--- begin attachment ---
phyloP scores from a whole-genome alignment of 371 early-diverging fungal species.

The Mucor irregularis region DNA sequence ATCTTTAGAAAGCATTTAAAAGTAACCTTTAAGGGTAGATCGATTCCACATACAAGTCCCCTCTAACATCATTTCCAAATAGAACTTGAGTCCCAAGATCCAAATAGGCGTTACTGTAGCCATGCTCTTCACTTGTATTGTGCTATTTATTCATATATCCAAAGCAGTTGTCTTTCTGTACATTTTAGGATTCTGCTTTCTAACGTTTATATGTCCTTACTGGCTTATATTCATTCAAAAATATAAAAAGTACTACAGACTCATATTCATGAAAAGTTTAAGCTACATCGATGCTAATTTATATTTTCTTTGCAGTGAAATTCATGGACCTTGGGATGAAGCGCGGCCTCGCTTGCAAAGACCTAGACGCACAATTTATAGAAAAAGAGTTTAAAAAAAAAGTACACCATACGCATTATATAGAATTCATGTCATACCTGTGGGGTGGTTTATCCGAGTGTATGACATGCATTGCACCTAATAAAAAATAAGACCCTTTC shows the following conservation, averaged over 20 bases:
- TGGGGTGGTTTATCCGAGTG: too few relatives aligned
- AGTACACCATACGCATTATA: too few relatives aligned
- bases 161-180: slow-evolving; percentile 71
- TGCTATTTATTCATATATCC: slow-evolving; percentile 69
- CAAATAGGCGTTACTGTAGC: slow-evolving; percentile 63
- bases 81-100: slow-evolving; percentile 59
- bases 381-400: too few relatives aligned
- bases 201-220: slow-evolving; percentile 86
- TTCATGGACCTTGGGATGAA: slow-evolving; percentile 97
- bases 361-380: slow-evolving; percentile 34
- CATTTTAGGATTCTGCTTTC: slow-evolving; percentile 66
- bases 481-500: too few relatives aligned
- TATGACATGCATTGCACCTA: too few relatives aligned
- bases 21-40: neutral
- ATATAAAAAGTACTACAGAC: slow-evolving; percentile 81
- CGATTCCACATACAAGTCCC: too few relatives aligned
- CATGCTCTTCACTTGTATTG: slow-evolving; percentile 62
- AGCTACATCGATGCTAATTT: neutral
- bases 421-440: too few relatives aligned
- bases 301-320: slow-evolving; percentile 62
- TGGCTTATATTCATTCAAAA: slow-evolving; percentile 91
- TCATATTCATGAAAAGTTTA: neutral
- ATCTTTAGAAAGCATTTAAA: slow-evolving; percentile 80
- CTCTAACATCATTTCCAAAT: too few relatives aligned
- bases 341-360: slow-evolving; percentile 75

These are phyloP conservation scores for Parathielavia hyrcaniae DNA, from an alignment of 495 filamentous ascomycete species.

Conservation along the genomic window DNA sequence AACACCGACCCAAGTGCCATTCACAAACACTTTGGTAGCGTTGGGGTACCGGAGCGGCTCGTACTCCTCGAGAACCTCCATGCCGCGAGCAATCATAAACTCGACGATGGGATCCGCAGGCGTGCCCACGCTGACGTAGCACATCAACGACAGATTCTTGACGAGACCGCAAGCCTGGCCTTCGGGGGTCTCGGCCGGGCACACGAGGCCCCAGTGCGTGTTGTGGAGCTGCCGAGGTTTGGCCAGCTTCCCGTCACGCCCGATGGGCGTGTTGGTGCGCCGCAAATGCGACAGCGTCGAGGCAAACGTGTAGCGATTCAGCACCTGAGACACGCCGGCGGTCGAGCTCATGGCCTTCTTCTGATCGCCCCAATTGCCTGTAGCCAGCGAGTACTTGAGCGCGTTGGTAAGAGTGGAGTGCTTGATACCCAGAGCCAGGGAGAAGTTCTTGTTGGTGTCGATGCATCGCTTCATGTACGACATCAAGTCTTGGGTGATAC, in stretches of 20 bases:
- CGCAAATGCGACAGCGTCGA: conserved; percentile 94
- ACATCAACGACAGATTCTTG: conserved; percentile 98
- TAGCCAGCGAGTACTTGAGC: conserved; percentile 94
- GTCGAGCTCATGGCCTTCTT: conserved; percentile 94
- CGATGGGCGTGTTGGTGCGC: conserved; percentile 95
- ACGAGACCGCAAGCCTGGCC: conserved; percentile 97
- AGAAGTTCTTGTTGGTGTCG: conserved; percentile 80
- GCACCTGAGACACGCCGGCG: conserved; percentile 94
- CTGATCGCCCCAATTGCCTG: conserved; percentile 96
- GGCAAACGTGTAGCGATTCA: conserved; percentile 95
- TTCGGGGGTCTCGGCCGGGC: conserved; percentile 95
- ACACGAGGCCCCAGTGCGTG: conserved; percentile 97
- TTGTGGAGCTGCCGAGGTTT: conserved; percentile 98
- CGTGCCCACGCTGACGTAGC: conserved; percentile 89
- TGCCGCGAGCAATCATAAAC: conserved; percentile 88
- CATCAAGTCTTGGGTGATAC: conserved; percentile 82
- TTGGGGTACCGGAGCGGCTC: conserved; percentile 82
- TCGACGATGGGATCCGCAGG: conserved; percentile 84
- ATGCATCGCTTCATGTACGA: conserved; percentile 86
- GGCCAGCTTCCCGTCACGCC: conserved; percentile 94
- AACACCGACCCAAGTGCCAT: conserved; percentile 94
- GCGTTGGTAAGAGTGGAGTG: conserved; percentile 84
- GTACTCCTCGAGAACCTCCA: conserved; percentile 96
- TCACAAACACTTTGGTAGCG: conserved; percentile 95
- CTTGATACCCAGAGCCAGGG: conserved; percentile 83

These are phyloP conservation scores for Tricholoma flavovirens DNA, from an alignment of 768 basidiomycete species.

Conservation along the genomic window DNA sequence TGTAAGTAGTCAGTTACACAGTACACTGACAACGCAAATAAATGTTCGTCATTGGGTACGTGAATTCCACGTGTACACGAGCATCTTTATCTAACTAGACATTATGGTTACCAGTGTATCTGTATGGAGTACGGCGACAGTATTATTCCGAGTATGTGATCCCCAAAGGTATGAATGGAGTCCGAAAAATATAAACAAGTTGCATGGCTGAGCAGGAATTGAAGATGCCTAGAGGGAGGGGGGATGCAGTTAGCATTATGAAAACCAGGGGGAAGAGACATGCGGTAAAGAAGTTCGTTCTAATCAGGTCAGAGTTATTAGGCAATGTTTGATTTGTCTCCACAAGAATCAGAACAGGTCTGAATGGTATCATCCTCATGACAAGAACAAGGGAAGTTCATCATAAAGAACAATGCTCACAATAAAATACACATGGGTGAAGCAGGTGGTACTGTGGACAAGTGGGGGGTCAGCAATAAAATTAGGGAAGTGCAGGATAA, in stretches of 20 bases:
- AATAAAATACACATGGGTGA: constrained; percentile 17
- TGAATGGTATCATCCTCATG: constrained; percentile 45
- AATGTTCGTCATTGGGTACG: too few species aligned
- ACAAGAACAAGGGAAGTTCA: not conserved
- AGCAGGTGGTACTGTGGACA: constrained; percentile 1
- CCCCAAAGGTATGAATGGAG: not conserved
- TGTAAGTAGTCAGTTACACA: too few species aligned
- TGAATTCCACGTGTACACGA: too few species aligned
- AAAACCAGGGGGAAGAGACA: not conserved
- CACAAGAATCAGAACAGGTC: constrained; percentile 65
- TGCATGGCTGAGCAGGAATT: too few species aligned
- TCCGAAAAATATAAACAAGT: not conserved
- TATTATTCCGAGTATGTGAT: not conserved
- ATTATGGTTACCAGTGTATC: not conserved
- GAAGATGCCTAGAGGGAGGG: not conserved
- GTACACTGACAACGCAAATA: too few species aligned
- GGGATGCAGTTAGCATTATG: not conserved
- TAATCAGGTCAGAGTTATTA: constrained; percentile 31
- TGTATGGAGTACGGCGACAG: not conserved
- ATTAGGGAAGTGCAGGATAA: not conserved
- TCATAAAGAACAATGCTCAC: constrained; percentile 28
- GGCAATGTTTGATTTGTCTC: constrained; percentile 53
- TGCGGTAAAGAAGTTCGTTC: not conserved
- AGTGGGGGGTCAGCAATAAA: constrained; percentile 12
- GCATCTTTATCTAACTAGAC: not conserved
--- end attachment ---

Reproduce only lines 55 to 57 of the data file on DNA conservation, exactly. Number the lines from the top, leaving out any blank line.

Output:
These are phyloP conservation scores for Tricholoma flavovirens DNA, from an alignment of 768 basidiomycete species.

Conservation along the genomic window DNA sequence TGTAAGTAGTCAGTTACACAGTACACTGACAACGCAAATAAATGTTCGTCATTGGGTACGTGAATTCCACGTGTACACGAGCATCTTTATCTAACTAGACATTATGGTTACCAGTGTATCTGTATGGAGTACGGCGACAGTATTATTCCGAGTATGTGATCCCCAAAGGTATGAATGGAGTCCGAAAAATATAAACAAGTTGCATGGCTGAGCAGGAATTGAAGATGCCTAGAGGGAGGGGGGATGCAGTTAGCATTATGAAAACCAGGGGGAAGAGACATGCGGTAAAGAAGTTCGTTCTAATCAGGTCAGAGTTATTAGGCAATGTTTGATTTGTCTCCACAAGAATCAGAACAGGTCTGAATGGTATCATCCTCATGACAAGAACAAGGGAAGTTCATCATAAAGAACAATGCTCACAATAAAATACACATGGGTGAAGCAGGTGGTACTGTGGACAAGTGGGGGGTCAGCAATAAAATTAGGGAAGTGCAGGATAA, in stretches of 20 bases:
- AATAAAATACACATGGGTGA: constrained; percentile 17